I doubt that we will see an action like this in the U.S.  First, the U.S. government and central bank will learn from the chaos in Cyprus.  By seizing money directly, it just encourages people and corporations to withdraw their money and find another place for it.  Another place could include a foreign bank, stocks, gold, housing, or under a mattress.  Actually, taking money and putting it into a foreign bank or under a mattress are really the only ways out of this list that actually gets the money out of the U.S. banking system, and even putting it in foreign banks is questionable.  But regardless, the U.S. government does not want to see a run on the banks and will therefore not try what the government of Cyprus trying.

Secondly, there is no need for the government to do this.  As I just mentioned, you can get the same thing accomplished through the Federal Reserve.  Does is really matter if the government directly takes 10% out of your checking account or does it by increasing the money supply by 10%?  Either way, you have lost purchasing power.  The only difference is that the monetary inflation is more subtle and is not as likely to cause a revolution.

Another thing I’ve seen mentioned with this whole incident is the possibility of the U.S. government going after 401k plans and other retirement accounts.  I have discussed this before.  I am glad that people are talking about this because it makes it less likely to happen.  I think the government will try this, but it will be subtle at first.  We can only hope that enough Americans will get really mad if and when the politicians try.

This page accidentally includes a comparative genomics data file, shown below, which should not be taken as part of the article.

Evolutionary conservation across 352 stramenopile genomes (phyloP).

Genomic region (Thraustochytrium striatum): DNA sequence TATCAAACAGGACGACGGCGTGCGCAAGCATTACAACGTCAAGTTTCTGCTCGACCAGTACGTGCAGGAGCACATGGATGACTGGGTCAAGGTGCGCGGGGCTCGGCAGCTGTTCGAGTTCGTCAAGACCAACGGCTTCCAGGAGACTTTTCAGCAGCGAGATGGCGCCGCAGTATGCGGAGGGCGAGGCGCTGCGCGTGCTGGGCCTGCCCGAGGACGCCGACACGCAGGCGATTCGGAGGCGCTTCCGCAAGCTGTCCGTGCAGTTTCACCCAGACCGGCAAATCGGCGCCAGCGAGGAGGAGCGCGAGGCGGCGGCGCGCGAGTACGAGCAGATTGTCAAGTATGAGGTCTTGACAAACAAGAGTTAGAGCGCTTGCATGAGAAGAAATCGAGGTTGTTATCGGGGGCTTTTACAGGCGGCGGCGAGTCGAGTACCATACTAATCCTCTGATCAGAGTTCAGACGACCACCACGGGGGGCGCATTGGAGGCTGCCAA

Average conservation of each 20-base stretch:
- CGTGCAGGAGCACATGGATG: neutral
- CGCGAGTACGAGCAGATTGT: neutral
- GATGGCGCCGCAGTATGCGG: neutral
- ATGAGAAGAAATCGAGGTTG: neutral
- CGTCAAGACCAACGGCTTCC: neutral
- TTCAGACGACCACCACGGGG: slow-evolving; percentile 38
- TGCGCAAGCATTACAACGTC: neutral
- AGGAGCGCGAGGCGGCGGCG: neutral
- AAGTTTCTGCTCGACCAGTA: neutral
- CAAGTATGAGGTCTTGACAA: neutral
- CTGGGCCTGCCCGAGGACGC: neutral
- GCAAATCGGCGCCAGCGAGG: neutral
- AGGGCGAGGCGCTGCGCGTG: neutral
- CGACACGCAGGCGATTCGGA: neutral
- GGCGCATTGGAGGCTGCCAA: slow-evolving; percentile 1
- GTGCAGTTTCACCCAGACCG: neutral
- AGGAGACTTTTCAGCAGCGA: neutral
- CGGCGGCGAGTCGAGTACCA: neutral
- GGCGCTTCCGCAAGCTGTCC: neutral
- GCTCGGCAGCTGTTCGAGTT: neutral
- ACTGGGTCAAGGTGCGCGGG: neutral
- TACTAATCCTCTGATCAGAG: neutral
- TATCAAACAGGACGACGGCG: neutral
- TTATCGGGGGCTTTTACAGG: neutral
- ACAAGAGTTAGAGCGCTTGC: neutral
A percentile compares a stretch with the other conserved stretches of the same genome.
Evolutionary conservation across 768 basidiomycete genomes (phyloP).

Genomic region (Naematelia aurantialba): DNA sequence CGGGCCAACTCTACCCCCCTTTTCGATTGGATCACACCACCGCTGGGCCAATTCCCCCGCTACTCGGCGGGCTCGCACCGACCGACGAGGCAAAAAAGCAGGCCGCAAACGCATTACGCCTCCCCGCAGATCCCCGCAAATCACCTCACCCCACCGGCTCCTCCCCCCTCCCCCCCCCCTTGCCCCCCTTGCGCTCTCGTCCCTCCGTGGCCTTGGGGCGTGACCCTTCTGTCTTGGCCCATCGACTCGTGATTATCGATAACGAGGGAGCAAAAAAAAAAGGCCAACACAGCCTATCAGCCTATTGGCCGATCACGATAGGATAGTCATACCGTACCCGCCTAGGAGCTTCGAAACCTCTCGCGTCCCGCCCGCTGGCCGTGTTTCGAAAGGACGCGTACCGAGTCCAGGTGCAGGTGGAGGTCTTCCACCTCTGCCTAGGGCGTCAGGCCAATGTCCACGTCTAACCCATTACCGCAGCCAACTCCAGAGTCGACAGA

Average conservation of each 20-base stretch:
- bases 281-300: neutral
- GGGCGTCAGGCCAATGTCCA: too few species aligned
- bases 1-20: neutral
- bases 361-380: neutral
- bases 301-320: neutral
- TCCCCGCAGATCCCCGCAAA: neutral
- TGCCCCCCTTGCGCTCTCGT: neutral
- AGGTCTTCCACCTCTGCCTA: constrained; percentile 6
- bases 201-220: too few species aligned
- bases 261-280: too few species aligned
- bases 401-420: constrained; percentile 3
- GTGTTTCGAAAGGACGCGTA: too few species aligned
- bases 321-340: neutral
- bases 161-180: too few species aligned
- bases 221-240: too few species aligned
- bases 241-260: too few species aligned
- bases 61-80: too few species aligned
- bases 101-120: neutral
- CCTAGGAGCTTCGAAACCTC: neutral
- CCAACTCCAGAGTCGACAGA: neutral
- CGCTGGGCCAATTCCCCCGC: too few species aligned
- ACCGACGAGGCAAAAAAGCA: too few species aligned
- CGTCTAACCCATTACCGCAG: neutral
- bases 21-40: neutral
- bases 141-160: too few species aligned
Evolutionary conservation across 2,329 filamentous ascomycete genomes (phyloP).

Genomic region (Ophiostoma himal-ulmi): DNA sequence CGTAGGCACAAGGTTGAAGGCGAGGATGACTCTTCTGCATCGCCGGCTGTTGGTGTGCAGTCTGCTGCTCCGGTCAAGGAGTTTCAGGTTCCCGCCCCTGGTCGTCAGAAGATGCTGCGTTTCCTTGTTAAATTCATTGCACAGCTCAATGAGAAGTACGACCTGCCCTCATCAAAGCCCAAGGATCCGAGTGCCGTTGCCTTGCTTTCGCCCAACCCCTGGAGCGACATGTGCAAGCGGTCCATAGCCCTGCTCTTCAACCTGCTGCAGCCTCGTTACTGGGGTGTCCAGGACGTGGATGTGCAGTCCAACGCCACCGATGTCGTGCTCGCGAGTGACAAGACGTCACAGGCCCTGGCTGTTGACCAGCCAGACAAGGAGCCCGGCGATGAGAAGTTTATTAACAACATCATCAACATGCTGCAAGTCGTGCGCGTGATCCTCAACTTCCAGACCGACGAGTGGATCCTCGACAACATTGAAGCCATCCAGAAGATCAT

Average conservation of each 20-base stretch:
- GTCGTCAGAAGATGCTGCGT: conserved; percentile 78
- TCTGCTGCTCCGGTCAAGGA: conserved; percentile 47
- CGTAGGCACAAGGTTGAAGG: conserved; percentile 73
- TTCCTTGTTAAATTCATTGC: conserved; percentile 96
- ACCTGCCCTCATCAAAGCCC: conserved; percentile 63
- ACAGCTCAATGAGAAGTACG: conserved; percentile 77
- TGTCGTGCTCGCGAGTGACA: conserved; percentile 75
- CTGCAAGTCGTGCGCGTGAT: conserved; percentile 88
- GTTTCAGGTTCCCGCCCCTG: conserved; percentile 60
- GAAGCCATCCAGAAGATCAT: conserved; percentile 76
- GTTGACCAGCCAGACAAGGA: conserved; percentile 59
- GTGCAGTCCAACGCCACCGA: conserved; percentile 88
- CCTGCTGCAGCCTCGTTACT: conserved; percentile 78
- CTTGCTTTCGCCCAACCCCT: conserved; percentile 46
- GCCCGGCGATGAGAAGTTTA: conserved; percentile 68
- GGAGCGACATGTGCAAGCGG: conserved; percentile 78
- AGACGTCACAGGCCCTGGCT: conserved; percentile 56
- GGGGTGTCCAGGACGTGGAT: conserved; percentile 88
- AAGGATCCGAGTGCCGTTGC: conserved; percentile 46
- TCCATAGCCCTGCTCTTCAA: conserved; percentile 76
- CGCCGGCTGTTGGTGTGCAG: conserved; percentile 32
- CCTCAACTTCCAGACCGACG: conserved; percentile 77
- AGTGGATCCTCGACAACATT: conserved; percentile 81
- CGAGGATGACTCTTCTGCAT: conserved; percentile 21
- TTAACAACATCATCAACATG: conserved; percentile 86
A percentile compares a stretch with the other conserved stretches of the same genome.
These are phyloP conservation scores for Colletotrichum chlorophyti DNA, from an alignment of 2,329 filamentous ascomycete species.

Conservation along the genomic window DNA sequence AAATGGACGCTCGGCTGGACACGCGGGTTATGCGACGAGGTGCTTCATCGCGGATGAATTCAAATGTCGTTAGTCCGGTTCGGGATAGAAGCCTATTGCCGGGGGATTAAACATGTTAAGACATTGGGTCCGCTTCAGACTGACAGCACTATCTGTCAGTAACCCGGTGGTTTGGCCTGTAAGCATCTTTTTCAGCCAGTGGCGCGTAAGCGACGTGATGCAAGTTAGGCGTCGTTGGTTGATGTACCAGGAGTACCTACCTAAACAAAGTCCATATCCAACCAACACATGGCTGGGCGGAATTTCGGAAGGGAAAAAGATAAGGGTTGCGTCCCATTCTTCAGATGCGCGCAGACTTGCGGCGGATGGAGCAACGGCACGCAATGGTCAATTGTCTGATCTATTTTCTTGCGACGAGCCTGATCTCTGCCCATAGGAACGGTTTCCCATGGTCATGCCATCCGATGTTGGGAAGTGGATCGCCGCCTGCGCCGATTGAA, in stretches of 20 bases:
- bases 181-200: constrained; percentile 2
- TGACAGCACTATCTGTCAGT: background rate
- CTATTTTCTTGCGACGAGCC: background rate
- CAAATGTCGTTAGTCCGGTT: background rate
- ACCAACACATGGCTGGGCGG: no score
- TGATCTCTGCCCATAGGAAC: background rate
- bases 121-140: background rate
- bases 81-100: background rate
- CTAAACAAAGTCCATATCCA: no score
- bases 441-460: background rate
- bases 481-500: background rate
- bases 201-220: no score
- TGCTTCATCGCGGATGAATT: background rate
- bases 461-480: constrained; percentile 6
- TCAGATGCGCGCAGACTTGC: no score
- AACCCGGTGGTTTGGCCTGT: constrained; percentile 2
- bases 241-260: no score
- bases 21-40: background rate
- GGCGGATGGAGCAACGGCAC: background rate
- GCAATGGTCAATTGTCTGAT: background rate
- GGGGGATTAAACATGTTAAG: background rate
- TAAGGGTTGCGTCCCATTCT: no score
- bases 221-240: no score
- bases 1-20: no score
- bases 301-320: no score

In conclusion, if you are an American with savings in a bank account, you are already having money seized from you, unless it is in something other than currency.  The Federal Reserve will continue to devalue your money for as long as it can get away with it.  There will be no direct confiscation because it isn’t necessary.  Why do that when you can do the same thing in another way, without causing a major revolt?

Tax on Deposits for Cyprus Banks

The small island of Cyprus is getting some unexpected attention.  It was announced that there would be a one-time tax on bank deposits.  The proposal would put the tax at 9.9% for those with over 100,000 euros and 6.5% (minor correction: 6.75%) on everything else up to that amount.  So if a person had 10,000 euros sitting in a Cyprus bank, that would mean he would have 650 euros seized from him, never to be seen again.